Okay, Mister Take-Charge Wrecker Man. I’m kind of liking you. But, um, if you don’t mind my asking: What, exactly, did you see under there?

Johnny and I were oddly calm while waiting in the cab. When one thing goes bizarrely wrong, I tend to panic. Two or three or four, I sometimes cry. Five or six or seven start to be a little funny, but after eight or nine or ten I just go numb. That’s been our lives lately, eight or nine or ten to the eleventeenth, and so we found ourselves treating this latest setback more like a minor detour on the road. Should we go left or right? Did it really matter? All roads in our world just lead straight to ruin, anyway.

The verdict we came to was that we’d get Chuck towed to a service station and charge the repair, because we just couldn’t bother George again so soon and besides, we didn’t have the cash to pay him, anyway.

“How much is this going to cost us?” Johnny asked, just like he was saying “What time will you be home this afternoon?”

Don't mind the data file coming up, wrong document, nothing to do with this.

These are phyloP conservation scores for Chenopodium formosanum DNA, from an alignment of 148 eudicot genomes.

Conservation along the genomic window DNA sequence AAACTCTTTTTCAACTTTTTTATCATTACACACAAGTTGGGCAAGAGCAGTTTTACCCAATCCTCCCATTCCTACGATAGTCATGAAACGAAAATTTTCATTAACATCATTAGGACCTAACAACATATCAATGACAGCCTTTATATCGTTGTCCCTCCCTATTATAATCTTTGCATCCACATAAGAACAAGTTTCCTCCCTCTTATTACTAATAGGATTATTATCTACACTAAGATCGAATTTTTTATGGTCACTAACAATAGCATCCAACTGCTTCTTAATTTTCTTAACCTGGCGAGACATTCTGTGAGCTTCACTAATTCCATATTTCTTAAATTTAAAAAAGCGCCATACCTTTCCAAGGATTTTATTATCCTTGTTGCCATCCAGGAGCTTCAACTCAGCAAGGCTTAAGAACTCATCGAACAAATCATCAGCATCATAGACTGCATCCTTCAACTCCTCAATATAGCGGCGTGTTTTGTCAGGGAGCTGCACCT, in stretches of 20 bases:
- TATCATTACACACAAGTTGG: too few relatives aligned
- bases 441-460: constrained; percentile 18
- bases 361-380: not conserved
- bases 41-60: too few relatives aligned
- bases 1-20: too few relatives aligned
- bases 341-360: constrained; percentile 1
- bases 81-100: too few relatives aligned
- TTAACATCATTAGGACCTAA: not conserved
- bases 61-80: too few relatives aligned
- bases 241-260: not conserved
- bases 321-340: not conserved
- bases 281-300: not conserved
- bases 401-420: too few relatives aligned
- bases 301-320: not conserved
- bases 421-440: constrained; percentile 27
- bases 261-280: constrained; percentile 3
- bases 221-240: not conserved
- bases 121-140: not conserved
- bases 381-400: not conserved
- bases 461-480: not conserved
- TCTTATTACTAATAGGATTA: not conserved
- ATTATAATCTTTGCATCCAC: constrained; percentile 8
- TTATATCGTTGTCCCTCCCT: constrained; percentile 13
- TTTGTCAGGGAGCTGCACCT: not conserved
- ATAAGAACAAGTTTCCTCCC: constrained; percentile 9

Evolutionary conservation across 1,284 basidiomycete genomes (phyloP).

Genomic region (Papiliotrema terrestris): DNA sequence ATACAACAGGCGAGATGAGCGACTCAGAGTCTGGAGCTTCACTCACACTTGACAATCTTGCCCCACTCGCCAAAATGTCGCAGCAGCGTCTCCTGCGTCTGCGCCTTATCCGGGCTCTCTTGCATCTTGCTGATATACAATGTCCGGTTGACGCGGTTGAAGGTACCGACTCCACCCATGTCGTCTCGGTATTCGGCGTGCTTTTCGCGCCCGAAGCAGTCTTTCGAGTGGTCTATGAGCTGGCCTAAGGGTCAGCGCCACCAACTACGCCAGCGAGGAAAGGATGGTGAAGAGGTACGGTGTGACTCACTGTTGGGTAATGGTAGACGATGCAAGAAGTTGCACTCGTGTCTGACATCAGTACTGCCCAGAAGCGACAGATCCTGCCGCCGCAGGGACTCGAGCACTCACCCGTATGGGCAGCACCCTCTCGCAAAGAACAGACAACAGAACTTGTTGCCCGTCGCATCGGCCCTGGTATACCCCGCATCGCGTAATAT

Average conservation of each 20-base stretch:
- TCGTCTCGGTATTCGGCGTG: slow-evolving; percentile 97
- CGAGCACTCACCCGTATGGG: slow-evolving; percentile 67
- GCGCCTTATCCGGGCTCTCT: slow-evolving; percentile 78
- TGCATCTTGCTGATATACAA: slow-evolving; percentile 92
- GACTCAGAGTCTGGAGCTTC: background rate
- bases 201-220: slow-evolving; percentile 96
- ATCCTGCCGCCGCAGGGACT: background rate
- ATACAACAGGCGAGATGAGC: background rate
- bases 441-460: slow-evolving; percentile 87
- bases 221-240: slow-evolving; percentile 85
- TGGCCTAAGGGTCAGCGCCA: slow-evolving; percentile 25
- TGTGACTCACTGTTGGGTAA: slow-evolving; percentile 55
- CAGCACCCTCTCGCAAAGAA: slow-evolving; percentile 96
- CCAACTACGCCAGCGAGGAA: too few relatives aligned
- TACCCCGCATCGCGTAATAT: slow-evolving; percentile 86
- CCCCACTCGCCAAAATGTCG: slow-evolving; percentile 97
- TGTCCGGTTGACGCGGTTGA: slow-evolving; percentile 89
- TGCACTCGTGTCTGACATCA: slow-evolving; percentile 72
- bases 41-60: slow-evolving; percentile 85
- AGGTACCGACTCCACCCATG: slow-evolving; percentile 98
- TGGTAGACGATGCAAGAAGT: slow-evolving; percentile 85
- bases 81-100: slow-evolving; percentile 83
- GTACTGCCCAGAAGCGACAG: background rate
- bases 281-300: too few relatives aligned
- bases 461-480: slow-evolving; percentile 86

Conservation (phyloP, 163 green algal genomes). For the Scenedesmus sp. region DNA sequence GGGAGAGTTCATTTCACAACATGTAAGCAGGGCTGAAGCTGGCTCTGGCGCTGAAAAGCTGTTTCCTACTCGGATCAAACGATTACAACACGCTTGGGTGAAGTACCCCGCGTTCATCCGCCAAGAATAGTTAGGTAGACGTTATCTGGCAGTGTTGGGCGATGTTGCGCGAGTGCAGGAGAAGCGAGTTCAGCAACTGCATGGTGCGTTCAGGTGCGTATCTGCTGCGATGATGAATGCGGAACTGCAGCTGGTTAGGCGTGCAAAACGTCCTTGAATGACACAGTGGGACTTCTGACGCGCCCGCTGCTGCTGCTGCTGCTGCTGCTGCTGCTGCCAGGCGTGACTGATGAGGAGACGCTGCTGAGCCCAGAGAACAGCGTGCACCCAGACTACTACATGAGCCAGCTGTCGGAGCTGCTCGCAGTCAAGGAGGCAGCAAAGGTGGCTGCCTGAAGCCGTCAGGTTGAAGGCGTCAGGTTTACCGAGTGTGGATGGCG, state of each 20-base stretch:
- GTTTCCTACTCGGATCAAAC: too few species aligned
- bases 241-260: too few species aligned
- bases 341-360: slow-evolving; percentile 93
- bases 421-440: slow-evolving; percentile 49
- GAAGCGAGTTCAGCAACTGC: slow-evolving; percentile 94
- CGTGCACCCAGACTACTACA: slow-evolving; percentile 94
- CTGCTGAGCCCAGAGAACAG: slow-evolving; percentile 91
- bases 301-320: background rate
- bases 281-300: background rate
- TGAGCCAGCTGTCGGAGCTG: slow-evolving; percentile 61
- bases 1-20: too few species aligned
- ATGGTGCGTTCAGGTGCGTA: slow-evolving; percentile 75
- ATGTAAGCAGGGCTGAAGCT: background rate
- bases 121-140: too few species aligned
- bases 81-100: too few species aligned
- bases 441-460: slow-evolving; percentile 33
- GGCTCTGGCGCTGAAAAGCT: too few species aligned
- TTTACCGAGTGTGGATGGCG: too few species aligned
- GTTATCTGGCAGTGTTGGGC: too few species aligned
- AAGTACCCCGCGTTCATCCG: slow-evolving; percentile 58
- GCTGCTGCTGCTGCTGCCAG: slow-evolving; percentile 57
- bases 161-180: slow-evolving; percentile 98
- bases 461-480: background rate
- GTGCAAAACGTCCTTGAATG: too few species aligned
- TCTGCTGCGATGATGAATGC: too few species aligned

“I don’t know,” I answered, with the same nonchalance. “Depends on what exploded under there.”

“No,” he said. “I mean the tow.”

“Oh, the tow? The tow’s free! Or, if it’s not, AAA will reimburse us for it.” I delivered this news like I was Ed McMahon – the old Ed McMahon, I mean, before he decided to be more like me. “Mr. John Conroy, you have won a free half-mile tow! And all you had to do to collect was nearly die on the Expressway!”

Hooray! Huzzah! And hallelujah!

When Chuck was securely on the flatbed and the Wrecker Man was in the driver’s seat, I asked what he’d seen when he crawled around. “I don’t know,” he answered. “Maybe a little fluid leak or something, but…” and he trailed off, too kind to say what he was thinking, which was either that we were screwed or that I was obviously a maroon.